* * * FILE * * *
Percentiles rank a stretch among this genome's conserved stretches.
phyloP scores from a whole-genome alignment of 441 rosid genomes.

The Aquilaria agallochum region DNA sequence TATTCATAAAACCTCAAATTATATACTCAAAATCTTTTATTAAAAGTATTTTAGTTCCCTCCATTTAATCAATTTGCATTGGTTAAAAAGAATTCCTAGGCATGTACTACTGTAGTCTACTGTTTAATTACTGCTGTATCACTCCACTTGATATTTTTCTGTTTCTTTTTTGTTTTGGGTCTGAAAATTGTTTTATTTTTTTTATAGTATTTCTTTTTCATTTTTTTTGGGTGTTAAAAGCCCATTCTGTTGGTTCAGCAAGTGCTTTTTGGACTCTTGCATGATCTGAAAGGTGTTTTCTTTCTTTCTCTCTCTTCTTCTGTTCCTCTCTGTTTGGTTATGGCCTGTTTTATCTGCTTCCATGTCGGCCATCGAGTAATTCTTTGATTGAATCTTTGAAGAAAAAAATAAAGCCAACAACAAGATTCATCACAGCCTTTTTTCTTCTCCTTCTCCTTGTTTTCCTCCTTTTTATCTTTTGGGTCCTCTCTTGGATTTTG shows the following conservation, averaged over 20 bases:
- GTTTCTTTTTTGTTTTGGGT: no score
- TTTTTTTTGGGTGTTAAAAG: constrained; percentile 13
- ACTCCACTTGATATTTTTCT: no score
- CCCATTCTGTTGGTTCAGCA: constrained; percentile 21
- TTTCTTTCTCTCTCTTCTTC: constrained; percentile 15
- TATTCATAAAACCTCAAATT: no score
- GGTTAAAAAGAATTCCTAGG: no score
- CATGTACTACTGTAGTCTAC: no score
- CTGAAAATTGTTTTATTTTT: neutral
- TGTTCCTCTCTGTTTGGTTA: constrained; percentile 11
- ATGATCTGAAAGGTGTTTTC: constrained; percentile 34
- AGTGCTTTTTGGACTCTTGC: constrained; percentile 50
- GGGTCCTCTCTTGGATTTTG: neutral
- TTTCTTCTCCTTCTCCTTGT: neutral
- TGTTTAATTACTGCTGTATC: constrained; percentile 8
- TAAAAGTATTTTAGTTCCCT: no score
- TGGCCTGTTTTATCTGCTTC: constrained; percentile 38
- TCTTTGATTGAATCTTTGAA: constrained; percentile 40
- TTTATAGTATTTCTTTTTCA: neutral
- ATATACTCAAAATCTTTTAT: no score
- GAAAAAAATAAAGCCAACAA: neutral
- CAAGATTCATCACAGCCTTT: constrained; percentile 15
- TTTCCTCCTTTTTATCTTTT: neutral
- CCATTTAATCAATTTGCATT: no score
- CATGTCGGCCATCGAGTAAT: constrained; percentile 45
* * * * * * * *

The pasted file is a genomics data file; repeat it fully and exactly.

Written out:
Percentiles rank a stretch among this genome's conserved stretches.
phyloP scores from a whole-genome alignment of 441 rosid genomes.

The Aquilaria agallochum region DNA sequence TATTCATAAAACCTCAAATTATATACTCAAAATCTTTTATTAAAAGTATTTTAGTTCCCTCCATTTAATCAATTTGCATTGGTTAAAAAGAATTCCTAGGCATGTACTACTGTAGTCTACTGTTTAATTACTGCTGTATCACTCCACTTGATATTTTTCTGTTTCTTTTTTGTTTTGGGTCTGAAAATTGTTTTATTTTTTTTATAGTATTTCTTTTTCATTTTTTTTGGGTGTTAAAAGCCCATTCTGTTGGTTCAGCAAGTGCTTTTTGGACTCTTGCATGATCTGAAAGGTGTTTTCTTTCTTTCTCTCTCTTCTTCTGTTCCTCTCTGTTTGGTTATGGCCTGTTTTATCTGCTTCCATGTCGGCCATCGAGTAATTCTTTGATTGAATCTTTGAAGAAAAAAATAAAGCCAACAACAAGATTCATCACAGCCTTTTTTCTTCTCCTTCTCCTTGTTTTCCTCCTTTTTATCTTTTGGGTCCTCTCTTGGATTTTG shows the following conservation, averaged over 20 bases:
- GTTTCTTTTTTGTTTTGGGT: no score
- TTTTTTTTGGGTGTTAAAAG: constrained; percentile 13
- ACTCCACTTGATATTTTTCT: no score
- CCCATTCTGTTGGTTCAGCA: constrained; percentile 21
- TTTCTTTCTCTCTCTTCTTC: constrained; percentile 15
- TATTCATAAAACCTCAAATT: no score
- GGTTAAAAAGAATTCCTAGG: no score
- CATGTACTACTGTAGTCTAC: no score
- CTGAAAATTGTTTTATTTTT: neutral
- TGTTCCTCTCTGTTTGGTTA: constrained; percentile 11
- ATGATCTGAAAGGTGTTTTC: constrained; percentile 34
- AGTGCTTTTTGGACTCTTGC: constrained; percentile 50
- GGGTCCTCTCTTGGATTTTG: neutral
- TTTCTTCTCCTTCTCCTTGT: neutral
- TGTTTAATTACTGCTGTATC: constrained; percentile 8
- TAAAAGTATTTTAGTTCCCT: no score
- TGGCCTGTTTTATCTGCTTC: constrained; percentile 38
- TCTTTGATTGAATCTTTGAA: constrained; percentile 40
- TTTATAGTATTTCTTTTTCA: neutral
- ATATACTCAAAATCTTTTAT: no score
- GAAAAAAATAAAGCCAACAA: neutral
- CAAGATTCATCACAGCCTTT: constrained; percentile 15
- TTTCCTCCTTTTTATCTTTT: neutral
- CCATTTAATCAATTTGCATT: no score
- CATGTCGGCCATCGAGTAAT: constrained; percentile 45